Emirates Team New Zealand (left) and Luna Rossa trial their AC72s on New Zealand's Hauraki Gulf in late November 2012. The platforms are virtually identical courtesy of a new technology sharing component of the AC72 rule.
While Oracle Team USA and Artemis Racing struggled stateside, Emirates Team New Zealand and Luna Rossa made the most of the good summer sailing weather, and the new technology sharing component of the protocol for the 34th America's Cup to push forward their respective AC72 programs.
[Editor's note: This story was initially scheduled for the January/February 2013 issue of Sailing World magazine, but was bumped from the issue. It was intended to be posted to the website instead, but was misplaced. Our apologies.]
Watched intently by Northern Hemisphere spy boats and with their 30 allotted sailing days quickly dwindling, Emirates Team New Zealand wrapped up the old year practice racing their AC72 catamaran in Auckland against their sister ship and fellow America’s Cup challenger Luna Rossa.
The right attitude and a little bit of psychiatry in the front of the boat will go a long ways toward success.
You may have heard that being a crew also involves being a sports psychiatrist. If you dismissed this phrase as unimportant, then you dismissed a serious part of what being a great crew entails. Beyond the physical movements, tuning expertise, and positive attitude that a crew should bring to the boat, they should also help their skipper bring their A game to every regatta. While every skipper varies in precisely what they need, here are some tips that are just about universal.
A self portrait of senior editor Stuart Streuli just before racing on the final day of Key West Race Week.
Returning home from a week of sailing with a litany of aches and pains isn't necessarily a bad thing
My wife’s gotten into juicing lately. You know, of the fresh-squeezed variety, not the needles-pills-and-powders version favored by so many top athletes. The byproduct, as anyone who’s done this knows, is a lot of soggy pulp. As I looked at macerated remains of carrots, grapefruit, oranges, apples and other fruits and vegetables left over from Sunday morning’s fresh squeeze, I felt a certain kinship. “I know how you feel,” I thought to myself.
Rich Wilson became the second American to complete the Vendée Globe in 2009. Read his story, and this interview, to get a look at one of the smallest clubs on this planet.
The Vendée Globe, the greatest solo ocean race on the planet, is starting to wind down with the survivors sailing one by one across the finish line in the wake of Francois GabartMacif. But if you are waiting for an American sailor, don’t bother. This year, there aren’t any. In fact, most years there aren’t any.
Gabart becomes the youngest and fastest sailor to circumvent the world alone in the Vendée Globe.
Francois Gabart was just a few hundred yards away from becoming the youngest sailor of all time to the win the Vendée Globe. He was also just about to beat Michel Desjoyeaux’s record by sailing around the world in 78 days and two hours, while averaging 15.3 knots over the 28,647-mile long solo trek. But you would not know that by watching him Sunday afternoon as he grinded the winch one last time and studied how the sail was reacting, as methodically and carefully as if he were still out in the middle of the Indian Ocean alone.
Every racetrack has its unique facets. For Key West Race Week, one of the keys to success runs counter to one of the more basic lessons in competitive sailing.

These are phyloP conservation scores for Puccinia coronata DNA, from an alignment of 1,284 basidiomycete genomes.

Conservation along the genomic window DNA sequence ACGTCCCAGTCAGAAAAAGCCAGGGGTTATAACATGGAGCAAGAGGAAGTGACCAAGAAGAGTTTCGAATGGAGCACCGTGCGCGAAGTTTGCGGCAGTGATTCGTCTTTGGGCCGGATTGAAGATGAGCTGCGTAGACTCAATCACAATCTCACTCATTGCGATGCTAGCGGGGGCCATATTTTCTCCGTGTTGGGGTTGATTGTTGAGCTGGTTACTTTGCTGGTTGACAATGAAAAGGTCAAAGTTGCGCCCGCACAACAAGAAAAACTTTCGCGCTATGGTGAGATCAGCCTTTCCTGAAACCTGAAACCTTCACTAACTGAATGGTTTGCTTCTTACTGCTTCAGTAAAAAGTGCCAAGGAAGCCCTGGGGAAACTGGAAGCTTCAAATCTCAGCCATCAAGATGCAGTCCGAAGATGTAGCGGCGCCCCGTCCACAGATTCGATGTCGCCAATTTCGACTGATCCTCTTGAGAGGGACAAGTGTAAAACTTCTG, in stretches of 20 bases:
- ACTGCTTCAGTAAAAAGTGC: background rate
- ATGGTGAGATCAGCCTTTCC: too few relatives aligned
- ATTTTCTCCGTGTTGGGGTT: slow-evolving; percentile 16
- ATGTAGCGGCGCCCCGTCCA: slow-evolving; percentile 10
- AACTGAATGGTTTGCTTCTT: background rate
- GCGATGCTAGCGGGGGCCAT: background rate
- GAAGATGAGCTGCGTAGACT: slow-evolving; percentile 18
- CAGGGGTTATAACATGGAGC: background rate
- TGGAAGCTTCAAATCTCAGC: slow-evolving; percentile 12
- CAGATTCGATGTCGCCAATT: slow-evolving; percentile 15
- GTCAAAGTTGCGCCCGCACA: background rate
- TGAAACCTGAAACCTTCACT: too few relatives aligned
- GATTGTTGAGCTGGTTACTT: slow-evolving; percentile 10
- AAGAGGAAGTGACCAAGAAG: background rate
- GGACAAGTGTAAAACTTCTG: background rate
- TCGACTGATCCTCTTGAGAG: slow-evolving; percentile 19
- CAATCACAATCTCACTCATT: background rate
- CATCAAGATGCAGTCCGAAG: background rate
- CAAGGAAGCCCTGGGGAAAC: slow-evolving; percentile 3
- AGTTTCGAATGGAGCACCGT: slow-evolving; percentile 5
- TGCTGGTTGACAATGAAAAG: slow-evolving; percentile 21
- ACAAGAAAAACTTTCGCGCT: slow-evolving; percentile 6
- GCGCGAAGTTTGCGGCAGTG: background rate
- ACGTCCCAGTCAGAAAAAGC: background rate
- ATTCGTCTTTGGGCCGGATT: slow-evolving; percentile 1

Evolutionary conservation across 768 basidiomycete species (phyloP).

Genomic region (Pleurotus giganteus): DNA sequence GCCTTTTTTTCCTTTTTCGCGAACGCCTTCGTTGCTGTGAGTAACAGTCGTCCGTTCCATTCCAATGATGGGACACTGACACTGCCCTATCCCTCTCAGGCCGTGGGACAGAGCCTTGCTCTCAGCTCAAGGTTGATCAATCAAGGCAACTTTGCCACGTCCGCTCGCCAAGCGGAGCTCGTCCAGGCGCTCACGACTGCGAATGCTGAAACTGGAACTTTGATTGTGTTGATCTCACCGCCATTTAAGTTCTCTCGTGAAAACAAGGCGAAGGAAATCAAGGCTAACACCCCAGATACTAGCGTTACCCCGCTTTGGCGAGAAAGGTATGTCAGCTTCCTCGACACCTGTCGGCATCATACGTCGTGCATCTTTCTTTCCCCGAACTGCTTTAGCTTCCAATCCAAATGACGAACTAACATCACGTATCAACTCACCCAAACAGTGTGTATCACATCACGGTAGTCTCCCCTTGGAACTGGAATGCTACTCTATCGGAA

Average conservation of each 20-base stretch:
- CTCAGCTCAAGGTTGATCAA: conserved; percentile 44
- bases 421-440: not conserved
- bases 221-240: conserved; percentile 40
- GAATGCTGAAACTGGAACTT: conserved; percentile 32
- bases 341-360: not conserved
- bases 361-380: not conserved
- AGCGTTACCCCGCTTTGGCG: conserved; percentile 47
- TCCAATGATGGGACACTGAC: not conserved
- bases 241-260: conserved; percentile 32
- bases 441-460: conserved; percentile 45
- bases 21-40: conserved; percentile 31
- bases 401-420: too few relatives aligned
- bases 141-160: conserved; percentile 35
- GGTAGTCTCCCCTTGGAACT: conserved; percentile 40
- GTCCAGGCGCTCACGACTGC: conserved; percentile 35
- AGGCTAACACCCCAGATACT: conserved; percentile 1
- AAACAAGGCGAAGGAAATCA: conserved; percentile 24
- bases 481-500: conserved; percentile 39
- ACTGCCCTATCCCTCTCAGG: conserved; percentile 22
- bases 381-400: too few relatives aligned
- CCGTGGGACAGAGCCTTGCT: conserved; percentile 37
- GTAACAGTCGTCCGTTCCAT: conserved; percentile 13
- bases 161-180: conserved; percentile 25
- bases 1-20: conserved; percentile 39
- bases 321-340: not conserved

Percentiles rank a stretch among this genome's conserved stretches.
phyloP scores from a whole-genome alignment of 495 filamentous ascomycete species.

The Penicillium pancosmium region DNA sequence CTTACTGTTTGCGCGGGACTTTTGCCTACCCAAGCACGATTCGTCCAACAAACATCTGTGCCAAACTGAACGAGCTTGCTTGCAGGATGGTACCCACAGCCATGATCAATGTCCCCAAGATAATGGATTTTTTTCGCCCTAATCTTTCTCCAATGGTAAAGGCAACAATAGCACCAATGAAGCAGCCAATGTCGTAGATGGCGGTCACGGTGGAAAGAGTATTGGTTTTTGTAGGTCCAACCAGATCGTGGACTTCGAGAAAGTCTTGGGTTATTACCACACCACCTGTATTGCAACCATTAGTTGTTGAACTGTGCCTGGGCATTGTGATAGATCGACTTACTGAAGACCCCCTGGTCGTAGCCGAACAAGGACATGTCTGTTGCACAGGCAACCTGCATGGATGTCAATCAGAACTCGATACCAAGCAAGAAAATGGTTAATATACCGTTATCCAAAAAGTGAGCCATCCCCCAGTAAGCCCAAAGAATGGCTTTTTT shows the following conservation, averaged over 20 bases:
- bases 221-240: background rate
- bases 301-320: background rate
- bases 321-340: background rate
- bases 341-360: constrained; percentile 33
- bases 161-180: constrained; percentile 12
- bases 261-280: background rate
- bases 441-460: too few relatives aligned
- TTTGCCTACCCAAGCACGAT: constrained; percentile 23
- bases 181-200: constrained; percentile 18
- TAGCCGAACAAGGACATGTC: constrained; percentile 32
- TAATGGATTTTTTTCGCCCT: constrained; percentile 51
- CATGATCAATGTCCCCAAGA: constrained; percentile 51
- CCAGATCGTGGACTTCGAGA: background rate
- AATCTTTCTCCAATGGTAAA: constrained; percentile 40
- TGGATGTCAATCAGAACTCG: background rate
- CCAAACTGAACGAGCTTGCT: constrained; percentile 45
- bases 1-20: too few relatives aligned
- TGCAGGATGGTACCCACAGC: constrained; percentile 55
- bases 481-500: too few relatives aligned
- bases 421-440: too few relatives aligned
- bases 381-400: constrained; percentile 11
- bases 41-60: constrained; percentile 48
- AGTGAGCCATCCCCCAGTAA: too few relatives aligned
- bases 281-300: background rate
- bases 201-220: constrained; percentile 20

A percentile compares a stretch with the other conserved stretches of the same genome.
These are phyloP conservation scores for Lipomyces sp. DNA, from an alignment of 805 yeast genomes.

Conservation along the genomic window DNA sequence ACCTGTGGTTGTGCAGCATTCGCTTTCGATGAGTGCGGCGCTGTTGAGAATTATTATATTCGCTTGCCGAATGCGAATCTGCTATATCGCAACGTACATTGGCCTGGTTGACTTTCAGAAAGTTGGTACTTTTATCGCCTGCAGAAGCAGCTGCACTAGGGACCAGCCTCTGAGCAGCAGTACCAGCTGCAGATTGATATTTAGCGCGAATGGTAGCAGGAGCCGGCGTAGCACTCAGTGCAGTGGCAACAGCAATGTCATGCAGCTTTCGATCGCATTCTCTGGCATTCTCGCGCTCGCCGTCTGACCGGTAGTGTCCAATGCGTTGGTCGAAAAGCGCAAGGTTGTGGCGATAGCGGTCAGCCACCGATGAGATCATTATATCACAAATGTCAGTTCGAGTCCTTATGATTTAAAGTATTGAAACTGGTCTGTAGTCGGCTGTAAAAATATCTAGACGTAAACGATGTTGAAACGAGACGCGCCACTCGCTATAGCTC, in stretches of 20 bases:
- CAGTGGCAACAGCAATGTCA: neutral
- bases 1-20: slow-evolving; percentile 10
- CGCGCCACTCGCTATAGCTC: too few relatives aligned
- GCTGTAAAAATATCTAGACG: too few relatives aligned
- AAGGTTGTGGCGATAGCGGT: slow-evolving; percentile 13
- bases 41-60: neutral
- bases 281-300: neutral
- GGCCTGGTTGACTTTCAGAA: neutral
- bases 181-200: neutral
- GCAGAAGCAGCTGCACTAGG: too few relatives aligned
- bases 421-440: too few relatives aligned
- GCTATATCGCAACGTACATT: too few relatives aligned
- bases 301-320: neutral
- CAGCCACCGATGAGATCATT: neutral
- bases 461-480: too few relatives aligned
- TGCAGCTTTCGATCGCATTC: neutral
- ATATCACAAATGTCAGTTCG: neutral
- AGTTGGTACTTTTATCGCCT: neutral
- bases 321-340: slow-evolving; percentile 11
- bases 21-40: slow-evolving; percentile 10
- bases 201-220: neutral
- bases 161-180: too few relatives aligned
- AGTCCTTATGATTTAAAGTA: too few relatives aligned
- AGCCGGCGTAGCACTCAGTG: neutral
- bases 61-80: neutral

Like with any racecourse, there are a lot of ways to skin the cat when it comes to succeeding in Quantum Key West Race Week. But if you could browse the memory files of the top tacticians racing here, I’m betting you’d find at least one common theme: Stay out of the middle.
From an early age, sailors are taught that the corners are the lands of desperation, a place where sailors go when they are out of other options. We are taught that good sailors play the shifts, leave their options open, and generally take a “centrist” approach to upwind tactics.
A bad final leg can leave a bitter taste that doesn't quickly fade away. The proper perspective, however, is always there for the taking
My friend Ian loves to sail. For him, the expression, “A bad day of sailing is better than a good day of work,” isn’t just a bumper sticker. It’s how he lives his life. My relationship with the sport tends to be more fragile. I like to sail. I love to compete. And when you compete, sometimes you lose. And that can hurt.
School of hard-hikes. Abby Freeman riding the rail of Bora Gulari's Melges 24.
College sailor Abby Freeman earned a spot at the front of past Rolex Yachtsman of the Year Bora Gulari's talent-laden Melges 24 West Marine Rigging/New England Ropes, and as first-timer to Key West she's getting some proper schooling.
Saturday, January 26
Sitting on my plane heading back to school, I find myself making extensive to do lists and mentally preparing myself for the inevitable all-nighter I will need to catch up on the course work I missed. At this point, any sane person would start questioning whether taking a week off school was all worth it. Before I started to get too negative about this particular life decision, I decided to think back on all the experiences, big and small, that made Key West Race Week 2013 worth it:
Tim and Don Finkle (right). A dynamic father-son duo.
Getting to Key West from upstate New York is half the battle of race week. The other half is keeping it fun. For Don Finkle and his young charges, that shouldn't be a problem.
Saturday, January 26
Now that the boat is packed up and the crew has flown out, Heather and I are enjoying a few moments of quiet on the balcony of our rented condo here in Key West, with some time to also reflect on a few final thoughts and suggestions as we look back on the experience, in no particular order.